Cybersecurity Saturday

From the cybersecurity policy front,

  • The Cybersecurity and Infrastructure Security Agency and the Department of Health and Human Services held
    • “a roundtable discussion on the cybersecurity challenges that the U.S. healthcare and public health (HPH) sector system faces, and how government and industry can work together to close the gaps in resources and cyber capabilities. Ahead of the roundtable, CISA and HHS released a cybersecurity tool kit that includes resources tailored for the healthcare and public health sector. * * *
    • This toolkit is easy to navigate online at and consolidates resources like:  
      • “CISA’s Cyber Hygiene Services, which use vulnerability scanning to help secure against known vulnerabilities, reduces the risk of cyberattacks and encourages the adoption of best practices.   
      • “HHS’s Health Industry Cybersecurity Practices, which was developed with industry, outlines effective cybersecurity practices healthcare organizations of all sizes can adopt to become more cyber resilient.  
      • “HHS and the HSCC’s HPH Sector Cybersecurity Framework Implementation Guide which helps organizations assess and improve their level of cyber resiliency and provide suggestions on how to link cybersecurity with their overall information security and privacy risk management activities.” 
  • Cybersecurity Dive informs us,
    • “The Cybersecurity and Infrastructure Security Agency (CISA) on Thursday issued a request for comment on how to create a more harmonized system of software identification as part of a larger effort to make the software supply chain more secure. 
    • “Since President Joe Biden issued an executive order on improving cybersecurity in 2021, CISA and other federal agencies have been working to prioritize software security by improving vulnerability management and the use of software bill of materials (SBOMs). 
    • “The request for comment is designed to establish some uniform parameters to track critical information required to improve software security. Information on known vulnerabilities, what mitigations or security patches are available, and which software is approved for use are all part of the effort, according to a white paper released by CISA.”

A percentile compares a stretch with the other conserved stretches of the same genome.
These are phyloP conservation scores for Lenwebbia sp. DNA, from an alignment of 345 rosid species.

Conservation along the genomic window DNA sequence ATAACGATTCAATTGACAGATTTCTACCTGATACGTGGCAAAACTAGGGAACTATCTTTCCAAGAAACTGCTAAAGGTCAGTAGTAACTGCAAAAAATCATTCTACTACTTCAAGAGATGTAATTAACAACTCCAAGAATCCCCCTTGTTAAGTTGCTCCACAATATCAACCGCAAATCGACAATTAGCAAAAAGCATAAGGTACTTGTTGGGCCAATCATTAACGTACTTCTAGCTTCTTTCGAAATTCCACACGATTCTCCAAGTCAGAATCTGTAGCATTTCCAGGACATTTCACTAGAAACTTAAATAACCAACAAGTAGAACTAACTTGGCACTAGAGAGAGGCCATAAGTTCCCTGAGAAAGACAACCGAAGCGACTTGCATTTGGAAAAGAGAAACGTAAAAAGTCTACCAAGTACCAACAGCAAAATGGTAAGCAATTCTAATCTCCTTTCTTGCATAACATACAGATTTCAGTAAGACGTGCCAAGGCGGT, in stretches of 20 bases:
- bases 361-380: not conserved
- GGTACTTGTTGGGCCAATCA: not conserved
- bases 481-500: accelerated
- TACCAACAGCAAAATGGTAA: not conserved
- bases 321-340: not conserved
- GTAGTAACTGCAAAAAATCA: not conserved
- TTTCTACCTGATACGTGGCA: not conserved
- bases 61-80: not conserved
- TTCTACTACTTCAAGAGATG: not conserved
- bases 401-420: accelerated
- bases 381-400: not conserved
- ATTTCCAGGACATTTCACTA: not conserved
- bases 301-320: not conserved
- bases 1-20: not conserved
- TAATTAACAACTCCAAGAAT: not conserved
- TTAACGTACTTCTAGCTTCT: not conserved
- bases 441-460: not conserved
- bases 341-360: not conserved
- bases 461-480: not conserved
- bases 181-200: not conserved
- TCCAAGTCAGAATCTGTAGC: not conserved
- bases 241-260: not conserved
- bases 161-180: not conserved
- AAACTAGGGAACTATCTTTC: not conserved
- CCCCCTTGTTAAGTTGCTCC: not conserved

• The Wall Street Journal tells us,
    • “President Biden is expected to sign an executive order next week addressing rapid advances in artificial intelligence, laying the groundwork for Washington’s embrace of AI as a tool in the national security arsenal while also pressuring companies to develop the technology safely.
    • “The order, which hasn’t been finalized and was described by people briefed on its expected contents, is aimed at establishing guideposts for federal agencies’ own use of AI, while also leveraging the government’s purchasing power to steer companies to what it considers best practices. 
    • “The White House began inviting people this week to an event on “safe, secure and trustworthy AI,” according to people familiar with the matter. A spokeswoman for the White House declined to comment.”

From the cybersecurity vulnerabilities and defenses front,

  • Health Exec reports,
    • “A new report reveals there have been 480 healthcare data breaches in 2023 so far, with over 25% of Americans impacted. The estimated number of patients affected is 87 million this year so far, over double the 37 million in 2022. 
    • “The report comes from Atlas VPN, which utilized publicly available data from the U.S. Department of Health and Human Services (HHS), which keeps a running list of healthcare security incidents. Federal law requires data breaches that potentially leak more than 500 patient records to be reported to the HHS.  * * *
    • “The full report can be found here.”
  • HHS’s Health Sector Cybersecurity Coordination Center issued three warnings this week. Here are the executive summaries:
    • AI-Augments Phishing — “Phishing has historically been a very successful means for cyberattackers of any motivation to compromise an organization and launch a full-fledged cyberattack to achieve their goals. Phishing attacks are frequently utilized, and this is especially true with regard to the health sector. The two most common cyberattacks targeting the health sector are ransomware and data breaches. (And usually both together!)
    • “These attacks often begin with a successful phishing attack. The advent of artificial intelligence has only made phishing attempts more effective, especially since those tools are freely available to the public.
    • In this paper, we provide a brief overview of basic artificial intelligence concepts, phishing attacks, and the application of artificial intelligence to phishing. We conclude with efforts that should be made to reduce the likeliness of all phishing attacks, including those that have been augmented by the use of artificial intelligence.”